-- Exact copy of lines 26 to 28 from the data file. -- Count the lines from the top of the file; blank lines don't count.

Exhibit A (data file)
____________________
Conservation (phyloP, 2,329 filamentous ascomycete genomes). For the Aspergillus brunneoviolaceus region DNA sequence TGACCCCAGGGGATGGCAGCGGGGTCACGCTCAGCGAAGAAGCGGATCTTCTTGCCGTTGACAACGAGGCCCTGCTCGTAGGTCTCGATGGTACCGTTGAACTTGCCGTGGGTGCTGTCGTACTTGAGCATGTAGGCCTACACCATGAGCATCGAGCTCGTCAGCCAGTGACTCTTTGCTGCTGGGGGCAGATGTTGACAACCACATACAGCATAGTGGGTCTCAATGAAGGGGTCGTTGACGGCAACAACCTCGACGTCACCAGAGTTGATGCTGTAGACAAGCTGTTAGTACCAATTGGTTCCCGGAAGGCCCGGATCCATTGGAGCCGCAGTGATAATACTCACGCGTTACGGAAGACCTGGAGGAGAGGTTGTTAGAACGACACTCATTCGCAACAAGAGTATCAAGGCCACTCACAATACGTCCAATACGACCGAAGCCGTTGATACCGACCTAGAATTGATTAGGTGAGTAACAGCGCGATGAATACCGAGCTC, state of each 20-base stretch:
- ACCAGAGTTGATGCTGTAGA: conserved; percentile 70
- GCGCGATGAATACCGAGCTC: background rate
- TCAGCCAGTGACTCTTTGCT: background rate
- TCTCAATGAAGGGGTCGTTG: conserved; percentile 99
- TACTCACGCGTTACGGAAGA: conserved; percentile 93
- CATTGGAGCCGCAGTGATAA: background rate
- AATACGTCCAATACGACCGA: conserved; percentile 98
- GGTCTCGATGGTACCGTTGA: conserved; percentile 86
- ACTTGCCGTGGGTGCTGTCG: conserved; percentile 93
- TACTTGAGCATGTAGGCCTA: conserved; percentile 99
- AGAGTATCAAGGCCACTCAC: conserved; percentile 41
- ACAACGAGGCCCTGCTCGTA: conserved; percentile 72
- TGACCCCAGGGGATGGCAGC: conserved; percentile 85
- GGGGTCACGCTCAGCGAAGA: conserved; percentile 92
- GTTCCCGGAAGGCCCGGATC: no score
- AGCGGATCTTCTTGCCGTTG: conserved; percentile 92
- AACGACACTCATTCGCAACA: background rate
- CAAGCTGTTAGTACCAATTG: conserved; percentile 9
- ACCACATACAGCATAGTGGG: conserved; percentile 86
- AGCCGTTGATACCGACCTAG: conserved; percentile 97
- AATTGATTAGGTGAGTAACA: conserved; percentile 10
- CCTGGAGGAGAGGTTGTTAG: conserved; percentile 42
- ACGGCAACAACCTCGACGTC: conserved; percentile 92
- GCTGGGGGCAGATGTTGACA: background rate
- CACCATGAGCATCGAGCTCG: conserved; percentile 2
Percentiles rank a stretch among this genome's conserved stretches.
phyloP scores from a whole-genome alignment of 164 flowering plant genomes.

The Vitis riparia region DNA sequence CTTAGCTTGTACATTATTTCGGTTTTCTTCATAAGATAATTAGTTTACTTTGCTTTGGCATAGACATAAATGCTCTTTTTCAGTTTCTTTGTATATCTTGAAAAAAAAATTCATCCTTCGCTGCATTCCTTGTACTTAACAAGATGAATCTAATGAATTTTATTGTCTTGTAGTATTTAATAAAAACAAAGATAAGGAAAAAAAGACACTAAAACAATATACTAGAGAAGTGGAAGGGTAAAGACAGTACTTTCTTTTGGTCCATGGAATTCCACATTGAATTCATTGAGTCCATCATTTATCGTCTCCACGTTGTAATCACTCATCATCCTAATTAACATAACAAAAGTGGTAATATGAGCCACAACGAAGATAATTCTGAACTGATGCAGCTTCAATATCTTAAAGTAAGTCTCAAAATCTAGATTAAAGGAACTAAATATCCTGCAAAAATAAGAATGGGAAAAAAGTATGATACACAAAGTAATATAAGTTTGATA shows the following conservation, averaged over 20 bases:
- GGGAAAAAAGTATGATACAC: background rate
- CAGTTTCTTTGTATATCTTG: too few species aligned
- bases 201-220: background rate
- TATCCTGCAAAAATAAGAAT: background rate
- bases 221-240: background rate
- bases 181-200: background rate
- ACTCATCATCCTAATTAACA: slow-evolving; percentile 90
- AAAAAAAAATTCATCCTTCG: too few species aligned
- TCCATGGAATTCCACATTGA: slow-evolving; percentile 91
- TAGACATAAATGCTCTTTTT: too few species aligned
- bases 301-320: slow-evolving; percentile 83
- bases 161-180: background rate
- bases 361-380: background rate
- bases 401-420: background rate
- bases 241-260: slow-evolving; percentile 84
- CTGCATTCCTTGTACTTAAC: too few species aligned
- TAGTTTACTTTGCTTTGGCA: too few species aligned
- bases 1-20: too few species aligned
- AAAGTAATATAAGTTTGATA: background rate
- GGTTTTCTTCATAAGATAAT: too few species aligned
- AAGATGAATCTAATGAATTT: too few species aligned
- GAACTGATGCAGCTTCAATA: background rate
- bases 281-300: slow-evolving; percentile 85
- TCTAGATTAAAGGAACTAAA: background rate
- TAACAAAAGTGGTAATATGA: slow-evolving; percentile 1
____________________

- CACCATGAGCATCGAGCTCG: conserved; percentile 2
Percentiles rank a stretch among this genome's conserved stretches.
phyloP scores from a whole-genome alignment of 164 flowering plant genomes.